Story Source:

The above story is based on materials provided by Biophysical Society. Note: Materials may be edited for content and length.


Cite This Page:

Biophysical Society. "Clutter cutter: Computer modeling used to understand how messy cells contribute to cancer." ScienceDaily. ScienceDaily, 19 February 2014. <www.sciencedaily.com/releases/2014/02/140219173144.htm>.
Biophysical Society. (2014, February 19). Clutter cutter: Computer modeling used to understand how messy cells contribute to cancer. ScienceDaily. Retrieved April 18, 2014 from www.sciencedaily.com/releases/2014/02/140219173144.htm
Biophysical Society. "Clutter cutter: Computer modeling used to understand how messy cells contribute to cancer." ScienceDaily. www.sciencedaily.com/releases/2014/02/140219173144.htm (accessed April 18, 2014).

Share This



More Health & Medicine News

Friday, April 18, 2014

Featured Research

from universities, journals, and other organizations


Featured Videos

from AP, Reuters, AFP, and other news services

Scientists Create Stem Cells From Adult Skin Cells

Scientists Create Stem Cells From Adult Skin Cells

Newsy (Apr. 17, 2014) The breakthrough could mean a cure for some serious diseases and even the possibility of human cloning, but it's all still a way off. Video provided by Newsy
Powered by NewsLook.com
Obama: 8 Million Healthcare Signups

Obama: 8 Million Healthcare Signups

AP (Apr. 17, 2014) President Barack Obama gave a briefing Thursday announcing 8 million people have signed up under the Affordable Care Act. He blasted continued Republican efforts to repeal the law. (April 17) Video provided by AP
Powered by NewsLook.com
Is Apathy A Sign Of A Shrinking Brain?

Is Apathy A Sign Of A Shrinking Brain?

Newsy (Apr. 17, 2014) A recent study links apathetic feelings to a smaller brain. Researchers say the results indicate a need for apathy screening for at-risk seniors. Video provided by Newsy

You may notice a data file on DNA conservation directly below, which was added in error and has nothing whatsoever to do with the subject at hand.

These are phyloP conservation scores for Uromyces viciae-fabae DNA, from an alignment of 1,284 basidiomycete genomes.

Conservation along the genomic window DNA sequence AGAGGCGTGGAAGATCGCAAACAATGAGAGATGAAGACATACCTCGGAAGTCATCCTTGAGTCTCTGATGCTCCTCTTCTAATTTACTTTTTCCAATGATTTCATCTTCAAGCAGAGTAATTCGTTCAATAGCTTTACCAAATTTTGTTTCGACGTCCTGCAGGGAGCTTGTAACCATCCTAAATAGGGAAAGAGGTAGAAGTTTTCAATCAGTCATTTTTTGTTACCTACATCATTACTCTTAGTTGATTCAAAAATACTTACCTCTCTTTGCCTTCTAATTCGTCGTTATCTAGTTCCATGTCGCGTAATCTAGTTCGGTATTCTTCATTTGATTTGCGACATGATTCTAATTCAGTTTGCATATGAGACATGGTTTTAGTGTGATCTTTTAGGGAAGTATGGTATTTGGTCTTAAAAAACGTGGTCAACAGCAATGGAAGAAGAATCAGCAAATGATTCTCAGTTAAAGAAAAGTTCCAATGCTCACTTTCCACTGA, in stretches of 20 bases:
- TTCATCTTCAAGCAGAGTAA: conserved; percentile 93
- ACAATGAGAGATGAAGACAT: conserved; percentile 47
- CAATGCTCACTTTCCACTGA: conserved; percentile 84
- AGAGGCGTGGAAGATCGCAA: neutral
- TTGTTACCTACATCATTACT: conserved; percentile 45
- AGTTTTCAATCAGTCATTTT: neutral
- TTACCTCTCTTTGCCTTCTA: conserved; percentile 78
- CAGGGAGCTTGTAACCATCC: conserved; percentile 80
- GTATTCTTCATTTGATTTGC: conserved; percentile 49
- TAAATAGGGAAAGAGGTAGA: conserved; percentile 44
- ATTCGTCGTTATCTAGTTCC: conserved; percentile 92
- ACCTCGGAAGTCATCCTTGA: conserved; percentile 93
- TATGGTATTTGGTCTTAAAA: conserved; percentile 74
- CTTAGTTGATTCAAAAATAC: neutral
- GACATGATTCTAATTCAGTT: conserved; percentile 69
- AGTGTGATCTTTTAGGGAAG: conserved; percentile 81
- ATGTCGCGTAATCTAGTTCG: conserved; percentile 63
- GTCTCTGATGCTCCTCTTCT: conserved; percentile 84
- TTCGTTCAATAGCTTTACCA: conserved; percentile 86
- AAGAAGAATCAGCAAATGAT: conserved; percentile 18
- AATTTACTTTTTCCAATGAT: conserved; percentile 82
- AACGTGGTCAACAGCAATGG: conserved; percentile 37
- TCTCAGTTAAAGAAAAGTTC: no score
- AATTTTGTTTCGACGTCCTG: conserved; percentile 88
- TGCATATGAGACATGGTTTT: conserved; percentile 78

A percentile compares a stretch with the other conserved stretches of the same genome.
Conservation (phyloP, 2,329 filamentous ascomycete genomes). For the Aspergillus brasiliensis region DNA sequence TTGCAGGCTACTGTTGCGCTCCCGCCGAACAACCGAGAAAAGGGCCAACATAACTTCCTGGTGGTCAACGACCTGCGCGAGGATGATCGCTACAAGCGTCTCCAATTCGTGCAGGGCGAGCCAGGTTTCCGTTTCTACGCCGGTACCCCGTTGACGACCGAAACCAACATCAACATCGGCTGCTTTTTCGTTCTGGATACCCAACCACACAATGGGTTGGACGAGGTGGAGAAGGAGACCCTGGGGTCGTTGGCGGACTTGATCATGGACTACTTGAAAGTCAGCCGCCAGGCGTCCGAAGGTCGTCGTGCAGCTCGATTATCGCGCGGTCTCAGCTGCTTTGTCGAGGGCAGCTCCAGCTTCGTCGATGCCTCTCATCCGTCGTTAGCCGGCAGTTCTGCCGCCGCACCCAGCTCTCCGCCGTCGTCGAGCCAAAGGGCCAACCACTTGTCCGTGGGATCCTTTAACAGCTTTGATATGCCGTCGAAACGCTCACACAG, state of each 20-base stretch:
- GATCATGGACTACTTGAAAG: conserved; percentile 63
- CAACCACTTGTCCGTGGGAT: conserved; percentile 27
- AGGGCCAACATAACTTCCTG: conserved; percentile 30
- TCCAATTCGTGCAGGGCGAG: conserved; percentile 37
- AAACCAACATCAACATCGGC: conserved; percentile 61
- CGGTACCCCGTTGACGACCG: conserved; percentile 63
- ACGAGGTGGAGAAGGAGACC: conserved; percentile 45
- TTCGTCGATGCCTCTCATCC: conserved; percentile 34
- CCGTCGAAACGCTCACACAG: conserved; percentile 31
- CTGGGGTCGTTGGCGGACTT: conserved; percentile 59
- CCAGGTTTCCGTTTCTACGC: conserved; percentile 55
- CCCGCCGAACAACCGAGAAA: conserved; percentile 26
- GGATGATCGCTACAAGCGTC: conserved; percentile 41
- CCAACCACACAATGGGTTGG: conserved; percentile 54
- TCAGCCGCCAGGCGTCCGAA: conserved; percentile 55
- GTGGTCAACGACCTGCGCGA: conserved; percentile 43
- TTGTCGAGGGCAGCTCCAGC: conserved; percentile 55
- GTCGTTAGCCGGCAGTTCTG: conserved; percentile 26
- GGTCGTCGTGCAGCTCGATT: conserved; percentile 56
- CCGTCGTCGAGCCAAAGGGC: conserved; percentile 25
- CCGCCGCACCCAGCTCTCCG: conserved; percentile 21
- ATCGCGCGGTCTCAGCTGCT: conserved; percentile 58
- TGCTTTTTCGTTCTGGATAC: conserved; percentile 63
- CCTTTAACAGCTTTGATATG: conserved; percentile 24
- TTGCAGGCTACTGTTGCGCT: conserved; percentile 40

Powered by NewsLook.com
Could Even Casual Marijuana Use Alter Your Brain?

Could Even Casual Marijuana Use Alter Your Brain?

Newsy (Apr. 16, 2014) A new study conducted by researchers at Northwestern and Harvard suggests even casual marijuana use can alter your brain. Video provided by Newsy
Powered by NewsLook.com

Search ScienceDaily

Number of stories in archives: 140,361

Find with keyword(s):
Enter a keyword or phrase to search ScienceDaily for related topics and research stories.

Save/Print:
Share:

Breaking News:
from the past week

In Other News

... from NewsDaily.com

Science News

Health News

Environment News

Technology News



Save/Print:
Share:

Free Subscriptions


Get the latest science news with ScienceDaily's free email newsletters, updated daily and weekly. Or view hourly updated newsfeeds in your RSS reader:

Get Social & Mobile


Keep up to date with the latest news from ScienceDaily via social networks and mobile apps:

Have Feedback?


Tell us what you think of ScienceDaily -- we welcome both positive and negative comments. Have any problems using the site? Questions?
Mobile: iPhone Android Web
Follow: Facebook Twitter Google+
Subscribe: RSS Feeds Email Newsletters
Latest Headlines Health & Medicine Mind & Brain Space & Time Matter & Energy Computers & Math Plants & Animals Earth & Climate Fossils & Ruins